11. chickwhispers
  12. Scifisarah
    The base is 4'x8' and height is made with 4'x8' panels. We used the textured siding for the outside and also walled in the interior and added a bit of insulation between since we live in Michigan. If I had it to do over and intended on having a single medium-large flock, I would probably make it 8'x8' (twice as big) for the base so the inside would be more flexible with where to put the roosts, nestboxes, and hanging water/food. There would be more room to walk around that way. And remember, the bigger your coop is for the same number of birds, the longer it will take to get dirty and that means you can clean it less frequently. :)
  13. bilsie
    A lovely house. Could you please tell us the width, depth and height? I need to build a duck house and I think I could adapt your design, I like it more than anything else I have seen. Thanks for the information and for posting your story.
  14. ChemicalchiCkns
    Ahh CoChins for All.
  15. CrazyChookLady5
    it's a really nice coop I love the colour and the design of it!!
  16. chickenpooplady
    Beautiful coop! I love it! Congrats on CC-POW!
  17. TXchickmum
    This is so lovely!!!!
  18. TwoCrows
    Very Nice!
  19. hosspak
    Nice project. Very well put together, written and posted. In regards to your advice for not using litter in the run itself. The flock is a great way to make yards of free compost and fertilizer for my garden. The pipe nests were a little different, but if it works, nice modern touch...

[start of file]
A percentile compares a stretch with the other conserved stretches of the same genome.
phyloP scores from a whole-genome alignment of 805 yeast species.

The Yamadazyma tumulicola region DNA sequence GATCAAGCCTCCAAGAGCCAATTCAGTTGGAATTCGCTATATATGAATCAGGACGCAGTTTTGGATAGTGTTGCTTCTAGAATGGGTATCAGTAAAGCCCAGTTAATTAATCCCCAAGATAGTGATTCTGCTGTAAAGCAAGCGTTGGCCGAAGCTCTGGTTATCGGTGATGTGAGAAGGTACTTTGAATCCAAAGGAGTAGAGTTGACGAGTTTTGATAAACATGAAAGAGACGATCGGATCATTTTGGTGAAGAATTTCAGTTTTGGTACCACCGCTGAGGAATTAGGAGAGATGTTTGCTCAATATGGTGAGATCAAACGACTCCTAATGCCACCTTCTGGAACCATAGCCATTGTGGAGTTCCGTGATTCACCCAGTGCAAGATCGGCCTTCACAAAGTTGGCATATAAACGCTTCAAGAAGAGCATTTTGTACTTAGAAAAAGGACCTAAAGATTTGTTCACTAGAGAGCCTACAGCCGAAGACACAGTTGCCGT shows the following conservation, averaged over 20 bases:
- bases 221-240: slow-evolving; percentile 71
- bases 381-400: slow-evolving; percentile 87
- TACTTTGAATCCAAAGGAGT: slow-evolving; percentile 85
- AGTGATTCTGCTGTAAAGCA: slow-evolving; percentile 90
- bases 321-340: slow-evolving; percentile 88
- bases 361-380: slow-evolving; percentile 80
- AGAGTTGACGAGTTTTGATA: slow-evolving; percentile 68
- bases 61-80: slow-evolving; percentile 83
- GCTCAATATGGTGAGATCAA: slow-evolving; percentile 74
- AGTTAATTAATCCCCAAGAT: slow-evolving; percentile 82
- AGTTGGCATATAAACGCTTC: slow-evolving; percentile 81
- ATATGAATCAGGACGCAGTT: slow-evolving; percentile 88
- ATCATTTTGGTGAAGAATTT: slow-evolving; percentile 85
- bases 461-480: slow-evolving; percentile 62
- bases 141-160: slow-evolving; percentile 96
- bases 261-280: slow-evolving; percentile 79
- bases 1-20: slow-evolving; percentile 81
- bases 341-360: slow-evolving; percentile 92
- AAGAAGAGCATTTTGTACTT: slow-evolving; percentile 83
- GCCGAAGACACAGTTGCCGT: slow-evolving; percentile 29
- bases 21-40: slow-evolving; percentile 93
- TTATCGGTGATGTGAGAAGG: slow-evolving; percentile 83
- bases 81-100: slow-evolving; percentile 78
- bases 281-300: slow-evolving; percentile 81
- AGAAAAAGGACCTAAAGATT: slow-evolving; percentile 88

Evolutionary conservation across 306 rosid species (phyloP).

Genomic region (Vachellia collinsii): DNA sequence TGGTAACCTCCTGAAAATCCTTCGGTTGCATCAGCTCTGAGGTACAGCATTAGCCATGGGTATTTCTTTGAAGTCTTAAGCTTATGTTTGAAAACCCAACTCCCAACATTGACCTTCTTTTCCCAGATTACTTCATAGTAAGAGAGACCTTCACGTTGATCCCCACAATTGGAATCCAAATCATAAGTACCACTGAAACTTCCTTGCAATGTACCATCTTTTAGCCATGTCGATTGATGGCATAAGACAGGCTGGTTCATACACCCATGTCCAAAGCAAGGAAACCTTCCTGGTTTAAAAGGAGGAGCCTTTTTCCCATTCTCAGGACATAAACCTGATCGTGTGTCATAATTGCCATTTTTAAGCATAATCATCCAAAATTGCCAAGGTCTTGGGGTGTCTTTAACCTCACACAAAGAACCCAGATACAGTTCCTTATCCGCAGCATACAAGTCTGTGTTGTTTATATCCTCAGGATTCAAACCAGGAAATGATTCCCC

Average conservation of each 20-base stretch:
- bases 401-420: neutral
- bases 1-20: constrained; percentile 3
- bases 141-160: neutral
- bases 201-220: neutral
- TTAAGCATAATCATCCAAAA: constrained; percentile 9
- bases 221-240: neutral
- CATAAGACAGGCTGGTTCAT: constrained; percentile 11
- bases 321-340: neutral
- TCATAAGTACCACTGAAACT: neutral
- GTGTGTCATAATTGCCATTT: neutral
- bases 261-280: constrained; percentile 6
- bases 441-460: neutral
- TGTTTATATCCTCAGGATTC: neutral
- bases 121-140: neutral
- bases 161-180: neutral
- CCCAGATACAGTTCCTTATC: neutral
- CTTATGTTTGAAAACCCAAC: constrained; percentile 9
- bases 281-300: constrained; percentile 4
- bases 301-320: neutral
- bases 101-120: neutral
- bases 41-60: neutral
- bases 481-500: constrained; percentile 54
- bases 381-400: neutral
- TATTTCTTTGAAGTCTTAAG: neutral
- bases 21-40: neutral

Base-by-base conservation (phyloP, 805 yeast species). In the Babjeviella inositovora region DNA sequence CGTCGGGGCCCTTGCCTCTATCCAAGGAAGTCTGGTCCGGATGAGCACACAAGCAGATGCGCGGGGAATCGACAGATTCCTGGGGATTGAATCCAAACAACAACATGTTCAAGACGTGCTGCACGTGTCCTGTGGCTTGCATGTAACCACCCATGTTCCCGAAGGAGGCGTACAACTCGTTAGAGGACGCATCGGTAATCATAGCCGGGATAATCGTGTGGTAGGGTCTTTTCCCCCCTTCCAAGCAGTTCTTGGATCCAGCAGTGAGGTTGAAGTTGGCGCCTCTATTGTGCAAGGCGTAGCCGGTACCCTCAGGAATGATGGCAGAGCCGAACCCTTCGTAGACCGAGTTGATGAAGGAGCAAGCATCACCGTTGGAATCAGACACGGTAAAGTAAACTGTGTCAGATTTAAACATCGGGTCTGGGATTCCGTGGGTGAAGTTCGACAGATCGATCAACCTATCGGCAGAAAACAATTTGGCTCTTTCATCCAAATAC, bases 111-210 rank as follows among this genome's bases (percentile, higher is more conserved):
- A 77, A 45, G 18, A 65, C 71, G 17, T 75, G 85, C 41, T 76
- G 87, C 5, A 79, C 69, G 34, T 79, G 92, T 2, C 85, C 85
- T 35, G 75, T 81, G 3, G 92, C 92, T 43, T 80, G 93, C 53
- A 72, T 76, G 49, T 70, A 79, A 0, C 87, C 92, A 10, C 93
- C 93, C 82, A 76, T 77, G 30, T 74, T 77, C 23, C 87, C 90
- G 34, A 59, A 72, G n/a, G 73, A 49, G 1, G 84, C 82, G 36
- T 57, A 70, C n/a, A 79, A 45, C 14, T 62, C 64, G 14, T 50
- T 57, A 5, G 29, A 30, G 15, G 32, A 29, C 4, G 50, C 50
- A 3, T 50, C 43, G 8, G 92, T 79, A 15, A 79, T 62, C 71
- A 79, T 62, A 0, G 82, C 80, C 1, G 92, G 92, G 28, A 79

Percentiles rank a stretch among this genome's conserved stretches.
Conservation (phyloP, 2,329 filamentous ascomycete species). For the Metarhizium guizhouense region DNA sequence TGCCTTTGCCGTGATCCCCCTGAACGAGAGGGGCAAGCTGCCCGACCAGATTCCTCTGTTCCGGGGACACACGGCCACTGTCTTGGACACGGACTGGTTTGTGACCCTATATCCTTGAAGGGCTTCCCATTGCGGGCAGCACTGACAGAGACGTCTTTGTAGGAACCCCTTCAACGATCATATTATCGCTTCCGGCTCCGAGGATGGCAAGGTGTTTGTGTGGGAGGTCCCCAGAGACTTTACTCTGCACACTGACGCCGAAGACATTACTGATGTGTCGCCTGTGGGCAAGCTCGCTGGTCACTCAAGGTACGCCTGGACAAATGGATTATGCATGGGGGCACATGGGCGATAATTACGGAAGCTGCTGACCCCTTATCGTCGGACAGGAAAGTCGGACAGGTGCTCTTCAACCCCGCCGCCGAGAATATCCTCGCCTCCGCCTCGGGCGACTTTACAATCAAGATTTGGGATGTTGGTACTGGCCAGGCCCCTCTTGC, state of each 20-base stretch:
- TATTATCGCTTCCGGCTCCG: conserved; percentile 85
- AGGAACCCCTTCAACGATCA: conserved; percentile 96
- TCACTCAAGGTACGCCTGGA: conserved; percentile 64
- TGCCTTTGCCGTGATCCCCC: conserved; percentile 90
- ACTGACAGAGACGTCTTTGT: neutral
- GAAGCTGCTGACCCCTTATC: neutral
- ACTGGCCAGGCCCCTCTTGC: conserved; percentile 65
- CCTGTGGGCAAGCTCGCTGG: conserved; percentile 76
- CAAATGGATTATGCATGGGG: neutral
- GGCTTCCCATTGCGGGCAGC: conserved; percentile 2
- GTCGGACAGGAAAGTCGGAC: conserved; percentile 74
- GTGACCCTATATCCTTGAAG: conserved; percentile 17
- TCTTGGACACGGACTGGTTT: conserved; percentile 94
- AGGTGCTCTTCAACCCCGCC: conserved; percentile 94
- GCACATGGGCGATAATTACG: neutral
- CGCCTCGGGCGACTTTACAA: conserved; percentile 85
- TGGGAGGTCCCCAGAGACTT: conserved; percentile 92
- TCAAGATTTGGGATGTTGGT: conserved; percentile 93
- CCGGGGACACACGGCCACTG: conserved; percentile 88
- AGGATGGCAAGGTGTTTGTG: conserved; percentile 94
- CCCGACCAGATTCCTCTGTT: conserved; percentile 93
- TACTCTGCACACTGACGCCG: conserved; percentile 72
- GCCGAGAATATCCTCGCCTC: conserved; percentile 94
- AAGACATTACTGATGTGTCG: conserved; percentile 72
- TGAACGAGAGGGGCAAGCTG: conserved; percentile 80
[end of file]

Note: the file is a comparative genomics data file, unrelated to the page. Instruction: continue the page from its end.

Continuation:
20. BYC Project Manager
    Congratulations, we've chosen one of your pics for the Chicken Coop Picture of the Week. Thanks for posting your coop design & pictures to our "Chicken Coops" pages! You can find more info about the CC-POW here: CC-POW Process
  21. featherweightmn
    I love the windows! Great Coop!
  22. Scifisarah
    We always have used the same wood shavings in our nest boxes that is in the rest of the coop. For years our chickens used the nest boxes without any trouble. Then when we sold our hatchery birds and got the show quality adult ones, they were not interested in using the nest boxes and would rather just sit down in a corner.
  23. Hischick
    Great coop, and I love the color. Do you put some sort of hay or other material in the nests? I am curious, because my hens would not lay in an area without that.
  24. ParsonPlace
    This is really nice ! Love it , Great job.
  25. Stumpy
    It is absolutely lovely, from the coop to the landscaping.
  26. 6 littleHens
  27. marxmail
    Love the color and the windows... lucky chickens have alot of room to run around.